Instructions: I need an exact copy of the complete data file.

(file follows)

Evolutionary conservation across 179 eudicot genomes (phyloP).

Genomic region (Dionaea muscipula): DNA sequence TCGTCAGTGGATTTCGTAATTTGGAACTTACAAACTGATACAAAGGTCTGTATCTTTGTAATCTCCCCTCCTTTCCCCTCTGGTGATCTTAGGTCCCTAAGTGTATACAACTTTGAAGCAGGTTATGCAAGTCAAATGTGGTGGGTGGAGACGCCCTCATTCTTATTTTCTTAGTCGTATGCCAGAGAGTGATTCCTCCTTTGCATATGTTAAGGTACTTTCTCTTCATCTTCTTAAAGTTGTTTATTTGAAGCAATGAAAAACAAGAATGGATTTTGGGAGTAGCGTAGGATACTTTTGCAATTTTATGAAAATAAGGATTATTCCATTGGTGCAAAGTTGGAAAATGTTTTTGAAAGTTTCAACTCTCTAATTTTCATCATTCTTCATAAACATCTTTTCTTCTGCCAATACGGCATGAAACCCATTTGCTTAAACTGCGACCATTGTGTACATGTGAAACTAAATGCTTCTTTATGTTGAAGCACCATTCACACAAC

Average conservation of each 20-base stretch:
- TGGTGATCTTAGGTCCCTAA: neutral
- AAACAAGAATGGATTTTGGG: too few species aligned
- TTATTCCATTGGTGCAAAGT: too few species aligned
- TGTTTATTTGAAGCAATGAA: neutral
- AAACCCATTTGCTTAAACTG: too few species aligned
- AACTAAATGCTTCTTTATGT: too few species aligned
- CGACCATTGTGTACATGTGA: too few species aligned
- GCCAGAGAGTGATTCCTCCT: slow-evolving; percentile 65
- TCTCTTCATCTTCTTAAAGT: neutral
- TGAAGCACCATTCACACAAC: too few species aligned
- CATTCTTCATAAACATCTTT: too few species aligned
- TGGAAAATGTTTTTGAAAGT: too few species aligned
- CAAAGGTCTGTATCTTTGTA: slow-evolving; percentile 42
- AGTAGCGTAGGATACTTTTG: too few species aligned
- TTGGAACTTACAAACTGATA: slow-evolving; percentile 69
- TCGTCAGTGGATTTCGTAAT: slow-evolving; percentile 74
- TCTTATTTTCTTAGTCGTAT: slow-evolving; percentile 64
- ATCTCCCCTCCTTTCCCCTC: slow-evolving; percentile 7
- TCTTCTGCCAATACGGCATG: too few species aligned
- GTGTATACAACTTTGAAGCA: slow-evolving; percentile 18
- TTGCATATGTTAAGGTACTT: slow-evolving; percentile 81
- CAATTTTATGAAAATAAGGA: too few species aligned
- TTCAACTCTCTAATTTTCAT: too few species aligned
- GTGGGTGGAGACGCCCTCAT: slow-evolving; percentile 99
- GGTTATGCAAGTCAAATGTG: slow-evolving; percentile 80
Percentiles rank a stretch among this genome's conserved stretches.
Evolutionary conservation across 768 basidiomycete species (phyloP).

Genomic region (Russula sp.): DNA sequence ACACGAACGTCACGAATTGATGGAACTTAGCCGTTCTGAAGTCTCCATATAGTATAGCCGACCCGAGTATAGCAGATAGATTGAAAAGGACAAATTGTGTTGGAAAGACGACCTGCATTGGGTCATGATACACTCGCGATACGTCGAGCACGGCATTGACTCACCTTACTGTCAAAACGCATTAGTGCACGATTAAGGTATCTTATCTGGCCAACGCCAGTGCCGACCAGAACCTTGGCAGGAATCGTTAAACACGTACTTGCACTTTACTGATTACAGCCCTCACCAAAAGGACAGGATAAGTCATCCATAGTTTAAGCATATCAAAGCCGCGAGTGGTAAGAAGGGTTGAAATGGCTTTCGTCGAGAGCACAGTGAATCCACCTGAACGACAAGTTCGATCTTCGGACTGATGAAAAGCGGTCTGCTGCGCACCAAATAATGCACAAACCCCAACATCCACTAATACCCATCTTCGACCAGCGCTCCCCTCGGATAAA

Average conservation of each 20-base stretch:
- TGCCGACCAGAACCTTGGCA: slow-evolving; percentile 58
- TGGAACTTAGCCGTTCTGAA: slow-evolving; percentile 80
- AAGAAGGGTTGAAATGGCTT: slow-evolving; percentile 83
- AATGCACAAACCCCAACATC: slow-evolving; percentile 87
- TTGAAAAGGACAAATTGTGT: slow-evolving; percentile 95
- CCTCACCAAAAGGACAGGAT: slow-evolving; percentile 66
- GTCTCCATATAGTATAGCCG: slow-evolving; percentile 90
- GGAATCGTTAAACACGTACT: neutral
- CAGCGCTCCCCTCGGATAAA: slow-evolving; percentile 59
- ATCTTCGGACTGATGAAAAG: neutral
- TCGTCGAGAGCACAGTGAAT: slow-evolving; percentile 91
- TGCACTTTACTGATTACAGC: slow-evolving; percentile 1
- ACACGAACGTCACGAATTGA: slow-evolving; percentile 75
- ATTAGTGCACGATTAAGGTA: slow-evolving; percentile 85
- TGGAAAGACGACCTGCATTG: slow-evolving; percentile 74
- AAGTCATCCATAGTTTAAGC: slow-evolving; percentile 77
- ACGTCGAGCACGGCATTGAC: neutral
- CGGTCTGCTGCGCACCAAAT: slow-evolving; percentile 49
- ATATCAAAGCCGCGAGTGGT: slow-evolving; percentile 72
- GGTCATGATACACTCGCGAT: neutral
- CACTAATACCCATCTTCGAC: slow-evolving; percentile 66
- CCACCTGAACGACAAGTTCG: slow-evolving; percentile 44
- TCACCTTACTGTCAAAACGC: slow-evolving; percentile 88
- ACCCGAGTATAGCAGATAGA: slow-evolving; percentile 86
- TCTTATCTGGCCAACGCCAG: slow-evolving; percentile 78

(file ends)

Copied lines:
Evolutionary conservation across 179 eudicot genomes (phyloP).

Genomic region (Dionaea muscipula): DNA sequence TCGTCAGTGGATTTCGTAATTTGGAACTTACAAACTGATACAAAGGTCTGTATCTTTGTAATCTCCCCTCCTTTCCCCTCTGGTGATCTTAGGTCCCTAAGTGTATACAACTTTGAAGCAGGTTATGCAAGTCAAATGTGGTGGGTGGAGACGCCCTCATTCTTATTTTCTTAGTCGTATGCCAGAGAGTGATTCCTCCTTTGCATATGTTAAGGTACTTTCTCTTCATCTTCTTAAAGTTGTTTATTTGAAGCAATGAAAAACAAGAATGGATTTTGGGAGTAGCGTAGGATACTTTTGCAATTTTATGAAAATAAGGATTATTCCATTGGTGCAAAGTTGGAAAATGTTTTTGAAAGTTTCAACTCTCTAATTTTCATCATTCTTCATAAACATCTTTTCTTCTGCCAATACGGCATGAAACCCATTTGCTTAAACTGCGACCATTGTGTACATGTGAAACTAAATGCTTCTTTATGTTGAAGCACCATTCACACAAC

Average conservation of each 20-base stretch:
- TGGTGATCTTAGGTCCCTAA: neutral
- AAACAAGAATGGATTTTGGG: too few species aligned
- TTATTCCATTGGTGCAAAGT: too few species aligned
- TGTTTATTTGAAGCAATGAA: neutral
- AAACCCATTTGCTTAAACTG: too few species aligned
- AACTAAATGCTTCTTTATGT: too few species aligned
- CGACCATTGTGTACATGTGA: too few species aligned
- GCCAGAGAGTGATTCCTCCT: slow-evolving; percentile 65
- TCTCTTCATCTTCTTAAAGT: neutral
- TGAAGCACCATTCACACAAC: too few species aligned
- CATTCTTCATAAACATCTTT: too few species aligned
- TGGAAAATGTTTTTGAAAGT: too few species aligned
- CAAAGGTCTGTATCTTTGTA: slow-evolving; percentile 42
- AGTAGCGTAGGATACTTTTG: too few species aligned
- TTGGAACTTACAAACTGATA: slow-evolving; percentile 69
- TCGTCAGTGGATTTCGTAAT: slow-evolving; percentile 74
- TCTTATTTTCTTAGTCGTAT: slow-evolving; percentile 64
- ATCTCCCCTCCTTTCCCCTC: slow-evolving; percentile 7
- TCTTCTGCCAATACGGCATG: too few species aligned
- GTGTATACAACTTTGAAGCA: slow-evolving; percentile 18
- TTGCATATGTTAAGGTACTT: slow-evolving; percentile 81
- CAATTTTATGAAAATAAGGA: too few species aligned
- TTCAACTCTCTAATTTTCAT: too few species aligned
- GTGGGTGGAGACGCCCTCAT: slow-evolving; percentile 99
- GGTTATGCAAGTCAAATGTG: slow-evolving; percentile 80
Percentiles rank a stretch among this genome's conserved stretches.
Evolutionary conservation across 768 basidiomycete species (phyloP).

Genomic region (Russula sp.): DNA sequence ACACGAACGTCACGAATTGATGGAACTTAGCCGTTCTGAAGTCTCCATATAGTATAGCCGACCCGAGTATAGCAGATAGATTGAAAAGGACAAATTGTGTTGGAAAGACGACCTGCATTGGGTCATGATACACTCGCGATACGTCGAGCACGGCATTGACTCACCTTACTGTCAAAACGCATTAGTGCACGATTAAGGTATCTTATCTGGCCAACGCCAGTGCCGACCAGAACCTTGGCAGGAATCGTTAAACACGTACTTGCACTTTACTGATTACAGCCCTCACCAAAAGGACAGGATAAGTCATCCATAGTTTAAGCATATCAAAGCCGCGAGTGGTAAGAAGGGTTGAAATGGCTTTCGTCGAGAGCACAGTGAATCCACCTGAACGACAAGTTCGATCTTCGGACTGATGAAAAGCGGTCTGCTGCGCACCAAATAATGCACAAACCCCAACATCCACTAATACCCATCTTCGACCAGCGCTCCCCTCGGATAAA

Average conservation of each 20-base stretch:
- TGCCGACCAGAACCTTGGCA: slow-evolving; percentile 58
- TGGAACTTAGCCGTTCTGAA: slow-evolving; percentile 80
- AAGAAGGGTTGAAATGGCTT: slow-evolving; percentile 83
- AATGCACAAACCCCAACATC: slow-evolving; percentile 87
- TTGAAAAGGACAAATTGTGT: slow-evolving; percentile 95
- CCTCACCAAAAGGACAGGAT: slow-evolving; percentile 66
- GTCTCCATATAGTATAGCCG: slow-evolving; percentile 90
- GGAATCGTTAAACACGTACT: neutral
- CAGCGCTCCCCTCGGATAAA: slow-evolving; percentile 59
- ATCTTCGGACTGATGAAAAG: neutral
- TCGTCGAGAGCACAGTGAAT: slow-evolving; percentile 91
- TGCACTTTACTGATTACAGC: slow-evolving; percentile 1
- ACACGAACGTCACGAATTGA: slow-evolving; percentile 75
- ATTAGTGCACGATTAAGGTA: slow-evolving; percentile 85
- TGGAAAGACGACCTGCATTG: slow-evolving; percentile 74
- AAGTCATCCATAGTTTAAGC: slow-evolving; percentile 77
- ACGTCGAGCACGGCATTGAC: neutral
- CGGTCTGCTGCGCACCAAAT: slow-evolving; percentile 49
- ATATCAAAGCCGCGAGTGGT: slow-evolving; percentile 72
- GGTCATGATACACTCGCGAT: neutral
- CACTAATACCCATCTTCGAC: slow-evolving; percentile 66
- CCACCTGAACGACAAGTTCG: slow-evolving; percentile 44
- TCACCTTACTGTCAAAACGC: slow-evolving; percentile 88
- ACCCGAGTATAGCAGATAGA: slow-evolving; percentile 86
- TCTTATCTGGCCAACGCCAG: slow-evolving; percentile 78